Depression%20%26%20Suicide%20Chapter%206

Depression%20%26%20Suicide%20Chapter%206 - Mood and Suicide...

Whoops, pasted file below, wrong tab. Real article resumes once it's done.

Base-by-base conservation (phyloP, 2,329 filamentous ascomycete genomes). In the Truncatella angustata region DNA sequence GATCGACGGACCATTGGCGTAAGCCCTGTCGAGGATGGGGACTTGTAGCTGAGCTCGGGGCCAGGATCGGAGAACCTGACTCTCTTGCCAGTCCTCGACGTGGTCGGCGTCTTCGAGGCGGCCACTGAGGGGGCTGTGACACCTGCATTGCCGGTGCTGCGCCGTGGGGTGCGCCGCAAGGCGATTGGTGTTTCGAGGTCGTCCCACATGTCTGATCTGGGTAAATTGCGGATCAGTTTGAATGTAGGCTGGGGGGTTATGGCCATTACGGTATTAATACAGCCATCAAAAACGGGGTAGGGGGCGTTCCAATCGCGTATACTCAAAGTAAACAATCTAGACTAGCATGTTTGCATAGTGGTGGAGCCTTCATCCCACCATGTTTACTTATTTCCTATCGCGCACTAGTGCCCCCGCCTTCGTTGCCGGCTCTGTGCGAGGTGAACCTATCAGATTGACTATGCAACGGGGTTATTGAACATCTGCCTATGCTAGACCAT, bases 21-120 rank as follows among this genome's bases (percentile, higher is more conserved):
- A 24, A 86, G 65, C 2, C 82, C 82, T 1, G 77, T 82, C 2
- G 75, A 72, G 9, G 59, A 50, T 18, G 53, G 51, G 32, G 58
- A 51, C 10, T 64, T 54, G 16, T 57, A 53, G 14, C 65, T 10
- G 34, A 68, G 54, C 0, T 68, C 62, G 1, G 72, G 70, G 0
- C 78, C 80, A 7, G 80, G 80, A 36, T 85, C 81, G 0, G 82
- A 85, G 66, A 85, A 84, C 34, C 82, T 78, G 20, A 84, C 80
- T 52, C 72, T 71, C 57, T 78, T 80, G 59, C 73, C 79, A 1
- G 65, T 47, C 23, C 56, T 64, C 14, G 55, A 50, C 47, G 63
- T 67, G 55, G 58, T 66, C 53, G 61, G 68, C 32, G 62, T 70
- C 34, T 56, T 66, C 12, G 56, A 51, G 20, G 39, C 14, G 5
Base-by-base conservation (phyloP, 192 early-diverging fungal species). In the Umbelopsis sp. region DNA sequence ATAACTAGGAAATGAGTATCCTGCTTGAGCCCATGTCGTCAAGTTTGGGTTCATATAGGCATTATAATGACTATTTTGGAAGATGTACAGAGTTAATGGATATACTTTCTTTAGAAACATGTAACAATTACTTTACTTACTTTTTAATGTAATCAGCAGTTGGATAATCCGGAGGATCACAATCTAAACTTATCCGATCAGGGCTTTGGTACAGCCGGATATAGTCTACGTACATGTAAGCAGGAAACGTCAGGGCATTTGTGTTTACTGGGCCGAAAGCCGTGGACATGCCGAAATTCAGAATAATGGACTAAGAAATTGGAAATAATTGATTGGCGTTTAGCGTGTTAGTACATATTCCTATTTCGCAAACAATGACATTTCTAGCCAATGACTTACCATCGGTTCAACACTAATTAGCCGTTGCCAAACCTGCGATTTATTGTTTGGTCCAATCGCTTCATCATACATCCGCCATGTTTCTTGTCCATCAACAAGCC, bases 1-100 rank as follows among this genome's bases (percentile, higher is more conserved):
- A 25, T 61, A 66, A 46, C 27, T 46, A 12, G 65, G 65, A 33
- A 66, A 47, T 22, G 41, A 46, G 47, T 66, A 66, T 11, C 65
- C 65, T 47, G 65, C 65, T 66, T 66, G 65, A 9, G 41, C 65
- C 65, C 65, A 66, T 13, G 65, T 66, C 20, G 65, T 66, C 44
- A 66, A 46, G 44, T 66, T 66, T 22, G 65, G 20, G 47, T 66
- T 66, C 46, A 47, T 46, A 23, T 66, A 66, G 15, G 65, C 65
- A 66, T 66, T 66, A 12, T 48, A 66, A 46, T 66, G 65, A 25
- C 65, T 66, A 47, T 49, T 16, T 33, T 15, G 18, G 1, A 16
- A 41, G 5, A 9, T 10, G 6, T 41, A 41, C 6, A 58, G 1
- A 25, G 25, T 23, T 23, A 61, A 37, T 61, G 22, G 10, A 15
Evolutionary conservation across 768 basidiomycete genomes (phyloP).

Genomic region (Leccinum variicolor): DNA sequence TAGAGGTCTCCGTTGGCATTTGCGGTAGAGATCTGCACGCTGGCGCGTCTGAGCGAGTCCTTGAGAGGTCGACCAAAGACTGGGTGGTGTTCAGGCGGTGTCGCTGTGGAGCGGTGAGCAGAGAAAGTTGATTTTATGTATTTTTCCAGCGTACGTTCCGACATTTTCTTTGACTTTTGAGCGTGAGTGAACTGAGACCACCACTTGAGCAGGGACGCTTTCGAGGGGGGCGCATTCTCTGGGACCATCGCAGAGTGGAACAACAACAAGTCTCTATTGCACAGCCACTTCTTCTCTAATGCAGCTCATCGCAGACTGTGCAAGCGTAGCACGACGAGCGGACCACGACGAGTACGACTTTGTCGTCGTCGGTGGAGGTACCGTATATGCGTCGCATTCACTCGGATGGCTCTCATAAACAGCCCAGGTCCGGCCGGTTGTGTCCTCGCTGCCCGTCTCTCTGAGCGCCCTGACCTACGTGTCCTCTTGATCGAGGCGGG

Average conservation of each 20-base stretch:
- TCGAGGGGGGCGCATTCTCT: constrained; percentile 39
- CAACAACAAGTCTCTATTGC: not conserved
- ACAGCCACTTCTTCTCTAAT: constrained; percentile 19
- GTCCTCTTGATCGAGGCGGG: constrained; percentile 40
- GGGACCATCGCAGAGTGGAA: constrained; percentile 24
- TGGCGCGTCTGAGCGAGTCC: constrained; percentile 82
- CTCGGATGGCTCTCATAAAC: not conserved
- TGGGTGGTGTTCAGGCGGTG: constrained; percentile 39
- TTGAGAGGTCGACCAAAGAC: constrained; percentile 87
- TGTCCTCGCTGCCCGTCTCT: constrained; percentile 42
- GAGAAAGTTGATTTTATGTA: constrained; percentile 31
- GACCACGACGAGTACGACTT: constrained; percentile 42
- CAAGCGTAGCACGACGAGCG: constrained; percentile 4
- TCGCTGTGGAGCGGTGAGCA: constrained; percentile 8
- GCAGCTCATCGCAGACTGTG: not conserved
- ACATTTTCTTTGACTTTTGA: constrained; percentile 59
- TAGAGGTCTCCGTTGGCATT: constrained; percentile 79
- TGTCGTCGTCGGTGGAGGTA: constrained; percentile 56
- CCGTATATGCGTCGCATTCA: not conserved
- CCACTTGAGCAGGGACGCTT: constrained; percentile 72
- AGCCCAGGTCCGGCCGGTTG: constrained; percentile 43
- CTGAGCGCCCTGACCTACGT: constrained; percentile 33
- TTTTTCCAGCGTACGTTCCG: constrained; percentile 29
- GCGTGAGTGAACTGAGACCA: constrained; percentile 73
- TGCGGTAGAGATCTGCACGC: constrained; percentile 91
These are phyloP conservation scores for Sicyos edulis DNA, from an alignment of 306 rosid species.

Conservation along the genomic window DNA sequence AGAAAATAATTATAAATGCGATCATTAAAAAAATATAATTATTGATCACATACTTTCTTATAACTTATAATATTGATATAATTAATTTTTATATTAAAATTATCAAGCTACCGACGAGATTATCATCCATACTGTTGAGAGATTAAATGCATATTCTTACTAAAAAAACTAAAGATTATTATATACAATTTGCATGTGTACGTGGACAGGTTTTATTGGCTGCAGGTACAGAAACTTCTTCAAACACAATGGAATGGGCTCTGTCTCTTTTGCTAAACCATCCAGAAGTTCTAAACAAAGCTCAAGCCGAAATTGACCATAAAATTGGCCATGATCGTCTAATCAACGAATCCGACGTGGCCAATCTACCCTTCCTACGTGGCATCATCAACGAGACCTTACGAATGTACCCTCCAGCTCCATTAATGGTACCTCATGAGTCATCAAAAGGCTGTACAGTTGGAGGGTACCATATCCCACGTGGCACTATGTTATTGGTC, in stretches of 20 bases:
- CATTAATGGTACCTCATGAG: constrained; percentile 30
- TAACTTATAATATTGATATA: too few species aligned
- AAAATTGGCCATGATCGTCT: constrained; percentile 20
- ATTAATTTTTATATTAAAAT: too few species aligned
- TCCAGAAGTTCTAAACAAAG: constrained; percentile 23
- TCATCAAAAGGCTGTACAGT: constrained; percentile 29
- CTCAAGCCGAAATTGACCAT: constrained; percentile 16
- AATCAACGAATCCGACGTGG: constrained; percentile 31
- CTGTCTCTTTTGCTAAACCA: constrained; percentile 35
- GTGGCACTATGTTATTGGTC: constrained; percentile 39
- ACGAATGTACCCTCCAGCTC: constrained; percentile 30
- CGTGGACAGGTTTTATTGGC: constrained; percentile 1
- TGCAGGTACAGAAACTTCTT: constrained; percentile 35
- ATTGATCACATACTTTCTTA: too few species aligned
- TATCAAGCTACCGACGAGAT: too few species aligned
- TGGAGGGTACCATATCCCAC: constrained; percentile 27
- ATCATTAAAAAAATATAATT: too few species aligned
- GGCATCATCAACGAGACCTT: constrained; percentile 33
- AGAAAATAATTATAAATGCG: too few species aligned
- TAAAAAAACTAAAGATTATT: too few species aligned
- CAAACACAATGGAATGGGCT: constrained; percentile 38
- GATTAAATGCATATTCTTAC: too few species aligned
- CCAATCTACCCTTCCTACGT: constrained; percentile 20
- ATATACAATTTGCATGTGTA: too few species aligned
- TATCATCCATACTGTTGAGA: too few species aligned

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Unformatted text preview: Mood and Suicide Mood Overview Overview Defining Feature: Gross deviations in mood Types of DSM-IV-TR Depressive Disorders – Major depressive disorder – Dysthymic disorder – Double depression Types of DSM-IV-TR Bipolar Disorders – Bipolar I disorder – Bipolar II disorder – Cyclothymic disorder Major Depression Major Overview and Defining Features – – – Extremely depressed mood – Lasting at least 2 weeks Extremely Cognitive symptoms (e.g., worthlessness or indecision) Physical symptoms (+/- weight; +/- sleep; +/- activity Physical level; fatigue) level; – Anhedonia Anhedonia – Thoughts of death Somatic complaints and anhedonia may be better indicators Major Depressive Disorder – Single episode – Highly unusual Single Average duration (untreated) = 9 months Average – Recurrent episodes (separated by two months)– More Recurrent common common Dysthymia Dysthymia Overview and Defining Features – Milder symptoms than major depression – Persists at least 2 years – Can persist over long periods – > 20 years Onset & Prognosis – Late onset – Typically in the early 20s – Early onset – Before age 21 Greater chronicity, poorer prognosis, evidence of Greater higher familial rates of dysthymia higher Double Depression Overview and Defining Features Overview – Major depressive episodes and dysthymic Major disorder disorder – Dysthymic disorder often develops first Prognosis – Associated with severe psychopathology – Associated with a problematic future course – High recurrence when dysthymia is untreated Bipolar I Disorder Bipolar Overview and Defining Features – Essential feature – occurrence of one or more manic episodes Essential or mixed episodes (depression and mania) or – Individuals will typically experience a major depressive episode. – Distinct period of elevated or irritable mood (1 week) Inflated self-esteem or grandiosity Decreased need for sleep More talkative; pressured sleep Flight of ideas; racing thoughts Distractibility Increase in goal-directed behavior Excessive involvement in pleasurable activities Mania Course – – – – Average age on onset is 18 years Can begin in childhood Tends to be chronic Suicide is a common consequence Bipolar II Disorder Bipolar Overview and Defining Features – Alternating major depressive and hypomanic Alternating episodes episodes Course – Average age of onset is 22 years – Can begin in childhood – 10 to 13% of cases progress to full Bipolar I 10 disorder disorder – Tends to be chronic Overview and Defining Features – – – Cyclothymic Disorder Cyclothymic More chronic version of bipolar disorder Manic and MD episodes are less severe Manic or depressive mood states persist for long Manic periods – Must last for at least 2 years for adults – Must last at least 1 year for children/adolescents Course – – – – Average age of onset is about 12 or 14 years Tends to be chronic and lifelong Most are female High risk for developing Bipolar I or II disorder Bipolar I Bipolar II Cyclothymia Mania Hypomania Depression Symptom Specifiers Symptom Specifiers Symptom – Atypical – Oversleep, overeat, weight gain, anxiety – Melancholic – Severe depressive and somatic symptoms Melancholic (sleep disruption, appetite loss, decreased libido, anhedonia) (sleep – Chronic – Major depression only, lasting 2 years – Catatonic – Absence of movement, very serious – Psychotic – Mood congruent hallucinations/delusions – Postpartum – Manic or depressive episodes after childbirth Course Specifiers Course Specifiers Course – Longitudinal course History of mood disturbance History of recovery from depression and/or mania – With and Without Full Interepisode recovery – Rapid cycling pattern For Bipolar I and II Four manic or depressive episodes in a year – Seasonal pattern Seasonal Depressive symptoms likely during certain season Depressive Epidemiology Lifetime Prevalence Lifetime – 16.1% for Major Depression – 3.6% for Dysthymia – 1.3% for Bipolar Sex Differences – Females > Males for MDD Females – Difference disappears at age 65 Difference – Females = Males for Bipolar Disorders Females Fundamentally Similar in Children and Adults Fundamentally Prevalence of Depression Same Across Subcultures Relation Between Anxiety and Depression – Most depressed persons are anxious – Not all anxious persons are depressed Tripartite Model Tripartite Negative Affect Worry Poor concentration Irritability Crying Guilt Fatigue Worthlessness Hopelessness Pure Anxiety (somatic tension) Apprehension Tension Edginess Trembling Pure Depression (low positive affect) Depressed mood Loss of interest Lack of pleasure Loss of sex drive Familial and Genetic Influences Family Studies – Rate is 2 to 3 times higher in family members Twin Studies Twin – – – – Concordance rates high for MZ twins Severe cases have a stronger genetic contribution Heritability higher for females Heritability Vulnerability for unipolar or bipolar disorder Appear to be inherited separately Genetic contribution appears to be higher for Bipolar Neurobiological Influences Neurobiological Neurotransmitters – Linked to low levels of serotonin – Serotonin regulates other neurotransmitters Serotonin “Permissive” hypothesis Balance is more important than absolute levels. Endocrine System – Elevated cortisol “stress hormone” increases energy; attention; lowered pain sensitivity – May reduce ability to develop new neurons May Sleep Disturbance Sleep – Hallmark of most mood disorders – REM sleep more quickly, less slow wave, “deep” sleep Stress Stress Stress is strongly related to mood disorders – – – Poorer response to treatment Longer time before remission Better predictor of initial episodes Better Relation between context of events and mood Relation Reciprocal-gene environment model – Not just a stress depression relation Not – Genetically predisposed to entering/creating stressful Genetically situations increased chance of depression situations Stress alone not enough – interaction with psychological characteristics Learned Helplessness Learned Learned Helplessness Theory of Depression – Animal research – Lack of perceived control over life events Depressive Attributional Style – Internal attributions – Stable attributions – Global attribution – All three contribute to a sense of hopelessness but All it is the hopelessness that leads to depression. it Beck’s Cognitive Theory Beck’s Depression is result of distorted thought – Depressed persons engage in cognitive errors – A tendency to interpret life events negatively Cognitive Errors – – – – Arbitrary inference Overgeneralization Dichotomous thinking Dichotomous Personalization The Depressive Cognitive Triad – Negative thoughts about self, world, and future – May result in and from depression Social and Cultural Factors Social Marriage and Interpersonal Relationships – Marital dissatisfaction and depression are strongly linked, Marital especially in males – Martial dissatifaction depression – Depression marital conflict – – – – 2:1 Females over males 2:1 Except bipolar disorders Found across the world May be due to socialization Gender Imbalance Gender Social Support – Related to depression – Lack of support predicts depression – Substantial support predicts recovery from depression Biological Treatment Biological Tricyclics – Widely used (e.g., Tofranil, Elavil) – Block reuptake of NE and other neurotransmitters – Problems: long uptake (2 to 8 weeks), Negative Side Effects Problems: Common, May be Lethal in Excessive Doses Common, – – – – Rarely used Inhibitors block MAO which breaks down 5HT & NE As or slightly more effective than tricyclics Problems: avoid foods containing Tyramine (e.g., beer, red wine, Problems: cheese), can interact dangerously cheese), Most widely used (e.g., Prozac, Celexa, Lexapro, Paxil, Zoloft) Specifically Block Reuptake of Serotonin Pose No Unique Risk of Suicide or Violence Side effects are common (upset stomach, insomnia, physical Side agitation, sexual dysfunction) but MORE tolerable agitation, Monoamine Oxidase Inhibitors Selective Serotonin Re-uptake Inhibitors – – – – Biological Treatment Biological Lithium – – – Common salt (mineral found in natural environment) Primary drug of choice for bipolar disorders Anti-convulsants also commonly used (Tegretol and/or Anti-convulsants Depakote). Less effective at reducing suicide Depakote). – Problems: Side effects may be severe and must be Problems: carefully monitored via blood tests carefully Electroconvulsive Therapy Electroconvulsive – Brief electrical current to the brain (bilateral or Brief unilateral) to create temporary seizures – Usually 6 to 10 treatments are required Usually – effective for cases of severe depression – Problems: short-term memory loss (possible longterm); short-term confusion; relapse is common Psychological Treatment Psychological Cognitive Therapy – – – Addresses cognitive errors in thinking Addresses Also includes behavioral components Collaborative approach, Structured & time-limited Behavioral Activation – Involves increased contact with reinforcing events Interpersonal Psychotherapy – Focus on problematic interpersonal relationships Focus Outcomes for CBT and IPT Outcomes – Comparable to medications – Combined treatment more useful for chronic depression – Maintenance treatment important to prevent relapse Psychological Treatment Psychological Psychological Treatment for Bipolar Disorder – Can help with medication compliance – Help get patients to keep regular schedules, Help which may reduce the likelihood of starting a new mood episode mood – Miklowitz emphasizes the role of family tension in Miklowitz relapses. relapses. Didactics about illness Work on family communication Suicide Suicide Eighth leading cause of death in US – Age 25-34 – Actual numbers may be higher White and Native American phenomenon Suicide rates increasing, particularly in young Gender Differences – – Males are more likely to commit suicide (4-5x higher) Females are more likely to attempt suicide (3x higher) Indices of Suicidal Behavior – Suicidal attempts (50:1 to 200:1) – Suicidal ideations Suicide Risk Factors Suicide Suicide in the family (risk 6x higher) Low serotonin levels – Related to depression, impulsivity, and Related aggression aggression Preexisting psychological disorder – Most often depression, not always Alcohol use/abuse (in 25 – 50% suicides) Past suicidal behavior Shameful/humiliating stressor Publicity/media coverage: suicide clusters Suicide Treatment/intervention Suicide Never be afraid of asking about suicide Well-developed plan? Means? No suicide contract Hospitalization Risk factors ...